poor states seek US garment preferences
A coalition of 15 of the world's poorest developing countries is lobbying the US Congress for a new scheme that would give them trade preferences to offset the advantages gained by China and India since the lifting of quotas on textiles and apparel.
The countries which include Bangladesh, Afghanistan, Cambodia and Nepal say they are facing a severe disadvantage selling into the US market, not only against larger competitors but against smaller African and Latin American nations that enjoy duty-free access for many garment exports. Fourteen of the 15 countries are considered least developed by the United Nations, while the other, Sri Lanka, was badly hurt by last December's tsunami.
We don't have the resources to compete with the big players around us, said Muhammad Yunus, founder of Bangladesh's Grameen Bank, during a visit to Washington last week to push for the legislation.
He said if the current situation were left unchanged, Bangladesh could find itself losing an industry that the World Bank estimates has pulled nearly 2m families about 13 per cent of the country's poor households out of poverty.
What will we do with the 1.5m young girls who work in the garment industry? he said. If that industry gets threatened, then our society gets threatened.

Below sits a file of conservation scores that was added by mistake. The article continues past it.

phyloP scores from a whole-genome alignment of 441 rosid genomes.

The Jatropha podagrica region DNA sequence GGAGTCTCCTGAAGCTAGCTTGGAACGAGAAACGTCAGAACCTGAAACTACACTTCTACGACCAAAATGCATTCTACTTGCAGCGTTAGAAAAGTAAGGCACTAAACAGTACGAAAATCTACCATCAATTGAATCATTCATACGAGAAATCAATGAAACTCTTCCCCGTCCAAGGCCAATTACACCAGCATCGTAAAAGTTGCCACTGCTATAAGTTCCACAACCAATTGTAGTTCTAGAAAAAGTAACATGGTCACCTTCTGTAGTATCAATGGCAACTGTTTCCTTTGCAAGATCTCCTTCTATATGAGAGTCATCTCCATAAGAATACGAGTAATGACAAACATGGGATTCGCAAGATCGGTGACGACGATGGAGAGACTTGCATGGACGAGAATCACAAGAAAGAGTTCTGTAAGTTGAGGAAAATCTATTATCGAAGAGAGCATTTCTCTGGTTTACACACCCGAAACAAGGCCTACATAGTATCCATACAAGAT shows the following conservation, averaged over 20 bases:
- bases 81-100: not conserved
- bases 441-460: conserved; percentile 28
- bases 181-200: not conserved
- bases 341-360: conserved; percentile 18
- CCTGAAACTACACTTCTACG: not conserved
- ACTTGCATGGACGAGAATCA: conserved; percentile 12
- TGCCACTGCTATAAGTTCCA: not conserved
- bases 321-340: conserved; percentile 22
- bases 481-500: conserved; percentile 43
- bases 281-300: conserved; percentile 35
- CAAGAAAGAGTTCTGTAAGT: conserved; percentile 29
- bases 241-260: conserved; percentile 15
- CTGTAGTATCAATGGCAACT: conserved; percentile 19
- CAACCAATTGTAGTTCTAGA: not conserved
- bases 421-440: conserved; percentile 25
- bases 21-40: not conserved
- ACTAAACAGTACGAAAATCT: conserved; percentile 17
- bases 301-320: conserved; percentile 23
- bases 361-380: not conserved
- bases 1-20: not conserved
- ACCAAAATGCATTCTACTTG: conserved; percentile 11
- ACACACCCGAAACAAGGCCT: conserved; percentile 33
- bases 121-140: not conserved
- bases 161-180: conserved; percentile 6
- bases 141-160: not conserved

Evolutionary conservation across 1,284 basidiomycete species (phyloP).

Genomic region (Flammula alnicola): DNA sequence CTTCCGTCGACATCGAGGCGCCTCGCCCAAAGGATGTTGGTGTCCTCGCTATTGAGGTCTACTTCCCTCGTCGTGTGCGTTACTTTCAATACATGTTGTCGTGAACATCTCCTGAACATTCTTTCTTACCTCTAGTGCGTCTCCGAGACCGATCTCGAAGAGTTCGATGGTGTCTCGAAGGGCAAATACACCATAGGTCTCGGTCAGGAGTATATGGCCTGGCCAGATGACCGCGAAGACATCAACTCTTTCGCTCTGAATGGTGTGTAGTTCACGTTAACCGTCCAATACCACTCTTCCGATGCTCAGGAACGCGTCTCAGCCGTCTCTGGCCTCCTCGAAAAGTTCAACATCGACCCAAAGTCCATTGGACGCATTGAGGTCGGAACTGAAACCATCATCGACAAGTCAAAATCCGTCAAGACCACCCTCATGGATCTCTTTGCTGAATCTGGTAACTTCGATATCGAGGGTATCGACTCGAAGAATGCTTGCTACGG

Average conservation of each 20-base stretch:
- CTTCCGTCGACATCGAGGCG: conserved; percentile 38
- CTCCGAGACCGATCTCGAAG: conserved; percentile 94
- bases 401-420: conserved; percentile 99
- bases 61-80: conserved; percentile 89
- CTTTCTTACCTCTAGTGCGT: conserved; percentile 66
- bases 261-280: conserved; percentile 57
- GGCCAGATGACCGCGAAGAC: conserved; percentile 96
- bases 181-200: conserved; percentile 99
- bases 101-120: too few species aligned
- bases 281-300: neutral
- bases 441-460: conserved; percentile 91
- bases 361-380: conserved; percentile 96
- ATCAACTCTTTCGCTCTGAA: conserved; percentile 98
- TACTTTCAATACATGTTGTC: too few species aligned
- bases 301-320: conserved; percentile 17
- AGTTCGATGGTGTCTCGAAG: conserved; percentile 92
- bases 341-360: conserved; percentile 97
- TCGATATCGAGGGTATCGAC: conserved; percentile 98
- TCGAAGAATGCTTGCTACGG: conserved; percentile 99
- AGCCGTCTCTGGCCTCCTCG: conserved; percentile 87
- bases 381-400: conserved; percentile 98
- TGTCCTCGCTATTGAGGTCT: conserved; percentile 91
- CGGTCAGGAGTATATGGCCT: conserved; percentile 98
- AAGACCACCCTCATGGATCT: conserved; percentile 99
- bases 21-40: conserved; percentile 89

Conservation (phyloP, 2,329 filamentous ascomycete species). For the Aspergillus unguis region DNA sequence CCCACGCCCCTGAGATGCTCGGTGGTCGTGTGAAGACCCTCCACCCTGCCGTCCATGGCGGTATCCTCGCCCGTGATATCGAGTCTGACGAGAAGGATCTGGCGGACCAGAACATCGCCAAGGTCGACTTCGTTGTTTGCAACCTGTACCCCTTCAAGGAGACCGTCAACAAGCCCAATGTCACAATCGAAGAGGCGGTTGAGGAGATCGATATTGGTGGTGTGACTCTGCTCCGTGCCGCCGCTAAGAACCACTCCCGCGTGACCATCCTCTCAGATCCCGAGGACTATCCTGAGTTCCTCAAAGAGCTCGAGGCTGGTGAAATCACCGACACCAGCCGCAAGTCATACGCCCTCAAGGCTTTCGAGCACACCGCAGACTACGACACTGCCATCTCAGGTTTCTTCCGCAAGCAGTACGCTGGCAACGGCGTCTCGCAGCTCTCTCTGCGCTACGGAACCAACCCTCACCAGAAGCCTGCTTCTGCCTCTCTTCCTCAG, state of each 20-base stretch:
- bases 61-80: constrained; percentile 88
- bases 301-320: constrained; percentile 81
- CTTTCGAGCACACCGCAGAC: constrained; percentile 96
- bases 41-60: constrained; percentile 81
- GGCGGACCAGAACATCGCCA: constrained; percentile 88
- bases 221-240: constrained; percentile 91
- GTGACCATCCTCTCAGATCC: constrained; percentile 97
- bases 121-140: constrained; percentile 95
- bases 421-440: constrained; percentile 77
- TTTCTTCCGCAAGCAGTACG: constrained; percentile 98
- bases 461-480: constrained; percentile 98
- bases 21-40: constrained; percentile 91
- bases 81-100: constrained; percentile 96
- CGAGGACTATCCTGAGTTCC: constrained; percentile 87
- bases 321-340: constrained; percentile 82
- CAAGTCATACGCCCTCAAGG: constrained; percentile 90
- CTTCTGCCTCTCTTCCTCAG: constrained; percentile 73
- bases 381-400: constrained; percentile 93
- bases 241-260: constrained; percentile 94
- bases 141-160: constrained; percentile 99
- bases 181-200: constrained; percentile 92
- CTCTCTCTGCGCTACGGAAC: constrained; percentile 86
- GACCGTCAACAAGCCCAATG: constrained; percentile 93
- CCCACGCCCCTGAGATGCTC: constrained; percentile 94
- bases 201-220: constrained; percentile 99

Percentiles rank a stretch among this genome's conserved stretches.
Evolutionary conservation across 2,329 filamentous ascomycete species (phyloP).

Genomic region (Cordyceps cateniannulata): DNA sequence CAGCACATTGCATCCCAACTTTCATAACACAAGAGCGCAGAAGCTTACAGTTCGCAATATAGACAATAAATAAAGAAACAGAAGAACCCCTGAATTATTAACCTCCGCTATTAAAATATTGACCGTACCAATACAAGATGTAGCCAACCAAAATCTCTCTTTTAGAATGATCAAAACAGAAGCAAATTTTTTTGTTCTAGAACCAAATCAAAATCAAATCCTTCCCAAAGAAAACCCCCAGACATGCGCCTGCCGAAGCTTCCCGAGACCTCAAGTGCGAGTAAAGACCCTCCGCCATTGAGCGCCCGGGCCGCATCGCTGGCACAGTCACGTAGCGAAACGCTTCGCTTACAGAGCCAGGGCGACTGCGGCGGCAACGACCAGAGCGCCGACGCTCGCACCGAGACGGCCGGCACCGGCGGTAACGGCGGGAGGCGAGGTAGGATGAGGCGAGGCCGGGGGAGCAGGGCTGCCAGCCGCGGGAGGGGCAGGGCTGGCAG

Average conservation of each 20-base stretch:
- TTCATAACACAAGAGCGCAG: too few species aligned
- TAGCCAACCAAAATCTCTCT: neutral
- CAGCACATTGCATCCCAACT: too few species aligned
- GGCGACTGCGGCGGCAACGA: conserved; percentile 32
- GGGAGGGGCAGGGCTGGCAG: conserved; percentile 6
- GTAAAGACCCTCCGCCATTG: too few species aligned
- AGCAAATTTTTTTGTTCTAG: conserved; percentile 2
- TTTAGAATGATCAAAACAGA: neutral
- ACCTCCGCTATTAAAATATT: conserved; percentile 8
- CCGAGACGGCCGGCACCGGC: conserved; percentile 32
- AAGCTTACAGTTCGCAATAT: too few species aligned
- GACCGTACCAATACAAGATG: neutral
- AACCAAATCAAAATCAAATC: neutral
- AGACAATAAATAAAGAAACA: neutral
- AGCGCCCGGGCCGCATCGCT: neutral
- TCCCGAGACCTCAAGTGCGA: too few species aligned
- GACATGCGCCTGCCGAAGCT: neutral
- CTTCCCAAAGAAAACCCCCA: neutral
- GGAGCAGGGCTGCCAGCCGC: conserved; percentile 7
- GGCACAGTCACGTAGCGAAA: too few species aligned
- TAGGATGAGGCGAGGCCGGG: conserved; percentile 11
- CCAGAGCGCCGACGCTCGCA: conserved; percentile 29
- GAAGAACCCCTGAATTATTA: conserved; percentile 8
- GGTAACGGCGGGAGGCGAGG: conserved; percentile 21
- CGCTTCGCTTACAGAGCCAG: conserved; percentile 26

The effort to pass a new trade preferences bill, which enjoys some bipartisan support in both houses of Congress and backing from multinational companies such as Nike, nonetheless faces difficult political hurdles.
The US has offered new preference programmes to Africa and the Caribbean over the past decade, but each of those bills took several years to build sufficient congressional support to overcome opposition from domestic textile interests.
Bangladesh and the other countries pressing for the new bill fear they do not have that much time.
Annisul Huq, of the Bangladesh Garment Manufacturers and Exporters Association, said the industry there had not yet been seriously hurt by the end of quotas because many buyers were reluctant to shift too much sourcing to China due to fears the US and Europe would reimpose quotas.
But in the longer run we are pretty sure that, unless we get a level playing field, this industry will be seriously hurt, he said.
Clothing accounts for about 80 per cent of Bangladesh's exports, with 40 per cent of that going to the US.
Many of its apparel products already enjoy duty-free access in the European Union as part of the 2001 Everything But Arms Initiative, leading to a 19 per cent rise in exports since 2001 that has made it the fourth largest garment exporter to Europe. Bangladesh's garment exports to the US fell 6 per cent in the same period.
Critics say the expansion of preference programmes has done little to help developing countries, with each new scheme eroding the preferences of poor countries that already enjoy them and further hurting those countries without such benefits.
a Columbia University economist, has warned that granting such preferences
simply sets off poor nations against other poor nations.